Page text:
Okinawans frustrated by Futenma standoff


The Associated Press

GINOWAN, Okinawa Pref. — When the U.S. took over the airfield here in the closing days of World War II, it was surrounded by sugar cane fields and the smoldering battlegrounds of Okinawa. It is now the focus of a deepening dispute that is testing Japan’s security alliance with the United States and dividing the Hatoyama government.

A city has grown up around the base, and helicopters and cargo planes from the U.S. Marine Corps facility buzz so low over Futenma No. 2 Elementary School, whose playground fence borders the facility, that the windows rattle and teachers stop class until the aircraft are on the ground.

“It’s just too much,” said the school’s vice principal, Muneo Nakamura. “I understand the political role the U.S. bases in Japan play. But we have to live here.”

That Marine Corps Air Station Futenma must go is not the dispute. U.S. military officials agree the base must be moved. The problem is where.

The U.S. says Futenma cannot be shut down until a replacement is opened elsewhere in Okinawa, an idea most in the prefecture oppose. They have the ear of the government that took office in September.

The standoff has clouded relations between Tokyo and Washington, delayed a plan to restructure America’s military presence in Asia and divided Japan’s political leadership. It comes as China’s rising military strength and North Korea’s nuclear threat are changing the security landscape in Asia, underscoring the importance of the U.S. and Japan keeping the issue from creating a major rift.

In Ginowan, the city of 92,000 where the base is located, patience is wearing thin.

The Futenma facility, home to about 2,000 marines and one of the marines’ largest facilities in the Pacific, is surrounded by urban sprawl.

The population density outside the base is roughly equivalent to central Tokyo. Intense training by helicopters and planes off a 2,800-meter runway has prompted residents to dub Futenma “the most dangerous base in the world.”

The base takes up roughly a quarter of the city’s land. Residents must drive around it, causing traffic jams, delays and frustration. Sewer and water lines have been detoured around its perimeter.

“This base violates so many regulations and safety rules that it would be illegal to operate it in the United States,” Ginowan Mayor Yoichi Iha said. “The situation has just been left to fester for too long, and no one has been willing to accept responsibility to do anything.”

He also accused the marines of regularly ignoring agreements on when and where they can fly. The city is installing a ¥2 billion radar system this year to keep tabs on them. A court has ruled the noise levels are unacceptable, and ordered the government to compensate residents. An appeal is ongoing.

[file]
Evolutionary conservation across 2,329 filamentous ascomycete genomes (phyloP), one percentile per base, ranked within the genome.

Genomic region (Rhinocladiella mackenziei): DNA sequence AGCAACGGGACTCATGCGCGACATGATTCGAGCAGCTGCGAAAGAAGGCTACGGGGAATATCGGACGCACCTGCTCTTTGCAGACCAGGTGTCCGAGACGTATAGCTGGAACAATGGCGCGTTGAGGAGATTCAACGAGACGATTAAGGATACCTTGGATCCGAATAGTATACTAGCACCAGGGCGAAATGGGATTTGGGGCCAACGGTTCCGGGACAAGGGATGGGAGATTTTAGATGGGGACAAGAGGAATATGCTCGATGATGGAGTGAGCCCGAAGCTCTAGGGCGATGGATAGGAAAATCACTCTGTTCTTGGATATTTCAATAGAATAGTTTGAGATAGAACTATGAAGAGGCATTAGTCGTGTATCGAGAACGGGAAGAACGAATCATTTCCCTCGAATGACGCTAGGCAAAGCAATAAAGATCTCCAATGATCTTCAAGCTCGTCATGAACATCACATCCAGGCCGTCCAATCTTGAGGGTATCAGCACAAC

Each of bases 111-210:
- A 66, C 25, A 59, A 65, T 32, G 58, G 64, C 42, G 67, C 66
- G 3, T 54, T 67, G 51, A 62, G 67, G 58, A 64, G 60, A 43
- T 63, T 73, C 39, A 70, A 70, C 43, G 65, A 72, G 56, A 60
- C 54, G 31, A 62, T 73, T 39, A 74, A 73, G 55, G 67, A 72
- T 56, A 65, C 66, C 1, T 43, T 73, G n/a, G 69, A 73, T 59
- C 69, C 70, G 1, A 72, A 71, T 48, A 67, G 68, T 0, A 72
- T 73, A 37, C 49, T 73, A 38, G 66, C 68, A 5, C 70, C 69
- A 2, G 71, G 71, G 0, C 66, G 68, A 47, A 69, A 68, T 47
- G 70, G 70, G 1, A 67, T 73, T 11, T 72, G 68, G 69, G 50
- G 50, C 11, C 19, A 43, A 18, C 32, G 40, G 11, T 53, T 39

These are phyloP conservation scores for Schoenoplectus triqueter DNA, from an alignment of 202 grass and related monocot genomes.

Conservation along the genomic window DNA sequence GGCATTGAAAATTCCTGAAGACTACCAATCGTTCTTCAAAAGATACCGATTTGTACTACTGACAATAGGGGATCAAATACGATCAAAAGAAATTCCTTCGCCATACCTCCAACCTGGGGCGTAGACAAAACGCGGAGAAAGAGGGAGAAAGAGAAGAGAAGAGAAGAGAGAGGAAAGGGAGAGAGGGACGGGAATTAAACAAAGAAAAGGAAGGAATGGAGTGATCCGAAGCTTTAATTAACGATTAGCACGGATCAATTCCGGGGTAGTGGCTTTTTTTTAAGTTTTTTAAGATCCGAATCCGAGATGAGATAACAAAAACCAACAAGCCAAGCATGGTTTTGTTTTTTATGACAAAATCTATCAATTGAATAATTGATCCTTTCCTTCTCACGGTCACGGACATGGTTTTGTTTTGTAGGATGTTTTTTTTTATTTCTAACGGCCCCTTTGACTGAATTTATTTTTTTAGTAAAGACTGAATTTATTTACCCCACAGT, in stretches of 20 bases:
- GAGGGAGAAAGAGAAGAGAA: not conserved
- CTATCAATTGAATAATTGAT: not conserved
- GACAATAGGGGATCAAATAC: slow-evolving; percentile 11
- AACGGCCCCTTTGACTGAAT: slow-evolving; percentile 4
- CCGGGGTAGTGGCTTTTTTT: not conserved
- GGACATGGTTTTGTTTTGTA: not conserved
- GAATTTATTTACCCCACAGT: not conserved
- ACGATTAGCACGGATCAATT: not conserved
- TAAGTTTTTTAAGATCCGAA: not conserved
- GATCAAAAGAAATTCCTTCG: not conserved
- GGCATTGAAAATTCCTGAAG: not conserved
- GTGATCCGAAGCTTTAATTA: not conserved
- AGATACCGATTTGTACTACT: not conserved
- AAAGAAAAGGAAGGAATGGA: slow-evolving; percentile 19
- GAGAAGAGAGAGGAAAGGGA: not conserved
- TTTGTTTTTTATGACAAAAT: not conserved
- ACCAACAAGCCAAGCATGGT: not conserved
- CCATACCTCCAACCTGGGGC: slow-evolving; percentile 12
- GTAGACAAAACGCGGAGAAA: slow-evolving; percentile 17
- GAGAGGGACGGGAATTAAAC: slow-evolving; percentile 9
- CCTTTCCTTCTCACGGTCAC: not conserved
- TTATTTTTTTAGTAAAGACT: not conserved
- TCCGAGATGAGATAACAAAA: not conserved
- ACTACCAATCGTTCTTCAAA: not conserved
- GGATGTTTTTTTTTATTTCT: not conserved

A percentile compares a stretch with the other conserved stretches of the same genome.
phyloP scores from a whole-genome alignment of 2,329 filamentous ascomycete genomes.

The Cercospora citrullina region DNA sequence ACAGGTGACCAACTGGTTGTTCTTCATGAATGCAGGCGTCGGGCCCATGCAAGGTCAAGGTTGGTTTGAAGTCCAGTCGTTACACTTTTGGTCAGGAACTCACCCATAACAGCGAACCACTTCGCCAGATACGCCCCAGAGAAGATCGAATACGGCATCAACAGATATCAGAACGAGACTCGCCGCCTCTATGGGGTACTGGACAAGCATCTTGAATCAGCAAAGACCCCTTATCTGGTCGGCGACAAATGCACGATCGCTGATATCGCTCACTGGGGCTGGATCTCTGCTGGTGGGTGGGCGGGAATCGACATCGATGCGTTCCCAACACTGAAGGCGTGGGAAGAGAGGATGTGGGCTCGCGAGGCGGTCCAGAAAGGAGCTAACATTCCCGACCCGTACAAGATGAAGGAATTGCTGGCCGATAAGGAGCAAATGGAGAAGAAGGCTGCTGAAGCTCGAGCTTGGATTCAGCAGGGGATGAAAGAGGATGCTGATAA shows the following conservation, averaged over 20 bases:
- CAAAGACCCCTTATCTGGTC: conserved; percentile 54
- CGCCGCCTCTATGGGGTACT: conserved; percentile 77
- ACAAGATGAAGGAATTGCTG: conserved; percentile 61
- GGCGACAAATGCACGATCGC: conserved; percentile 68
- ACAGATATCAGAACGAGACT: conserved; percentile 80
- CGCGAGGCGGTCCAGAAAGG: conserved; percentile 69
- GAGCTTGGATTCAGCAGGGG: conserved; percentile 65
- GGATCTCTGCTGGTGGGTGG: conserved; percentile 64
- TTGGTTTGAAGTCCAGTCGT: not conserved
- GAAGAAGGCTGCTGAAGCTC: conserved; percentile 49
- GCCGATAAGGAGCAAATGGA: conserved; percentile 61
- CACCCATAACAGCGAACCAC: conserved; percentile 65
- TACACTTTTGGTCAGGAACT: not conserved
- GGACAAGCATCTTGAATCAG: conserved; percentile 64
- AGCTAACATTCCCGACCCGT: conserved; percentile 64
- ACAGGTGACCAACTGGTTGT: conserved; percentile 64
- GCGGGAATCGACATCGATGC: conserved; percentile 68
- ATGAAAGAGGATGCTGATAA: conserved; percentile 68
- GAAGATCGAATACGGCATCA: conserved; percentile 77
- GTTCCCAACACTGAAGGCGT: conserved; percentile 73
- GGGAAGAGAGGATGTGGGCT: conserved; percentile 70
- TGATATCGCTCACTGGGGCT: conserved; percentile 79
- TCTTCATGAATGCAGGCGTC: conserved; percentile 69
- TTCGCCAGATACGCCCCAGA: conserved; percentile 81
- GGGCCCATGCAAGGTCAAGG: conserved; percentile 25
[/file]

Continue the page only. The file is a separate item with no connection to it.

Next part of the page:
Lt. Col. Douglas Powell, a spokesman for the Okinawa marines, said no flights are conducted after 11 p.m. and the airstrip is closed Sundays.

“Night training flights are limited to the minimum required to fulfill assigned missions and maintain aircrew proficiency,” he said. “Flight patterns can vary due to weather conditions such as wind velocity and wind direction. Marine corps pilots make every effort to minimize overflight of civilian population centers, but, first and foremost, must ensure safe flight operations.”

Progress on the Futenma issue has generally only occurred after major incidents have sent Okinawans into the streets in protest.

Following a public uproar over the rape of a local schoolgirl by two marines and a sailor, Tokyo and Washington agreed in 1996 to close the base. The deal bogged down in the details, including finding an alternative site both sides could agree on.

After a helicopter from Futenma crashed on the Okinawa International University campus near the base in August 2004, another agreement was announced in 2006. The university was closed at the time and only the flight crew was hurt.

That “strategic road map” included moving the facility farther north to a less crowded area and reducing the U.S. presence in Okinawa by shifting 8,000 marines from Futenma and other bases to Guam.

But the decision to replace Futenma with another on the outskirts of Nago sparked intense protests.

The new base would likely require bulldozing beaches near Camp Schwab.

“We are not going to let them destroy our ocean to build another military base,” said Hiroshi Aratomi, the coleader of a group that has held a daily sit-in for the past five years. “We will be glad to see Futenma go, but not at the price of simply substituting it with another base in our backyard.”

The protests by Nago residents have effectively thwarted efforts to finally settle on a site and have the sympathy of Okinawans in general, who would prefer that no replacement facility be built in their prefecture at all.

The U.S. insists the base must stay somewhere in Okinawa so the marine units remain cohesive. Tokyo is listening to the protesters, at least for now.

In large part, that reflects domestic politics. Mizuho Fukushima, head of the Social Democratic Party, has threatened to pull her party out of the ruling coalition if the base remains in Okinawa.

Her threat is seen as a major factor behind Prime Minister Yukio Hatoyama’s reluctance to decide on the issue.

“I am optimistic something can be done to move the base off Okinawa or out of the country,” Fukushima said after a meeting with Okinawa Gov. Hirokazu Nakaima last month. “We must do our best to see that it is closed soon.”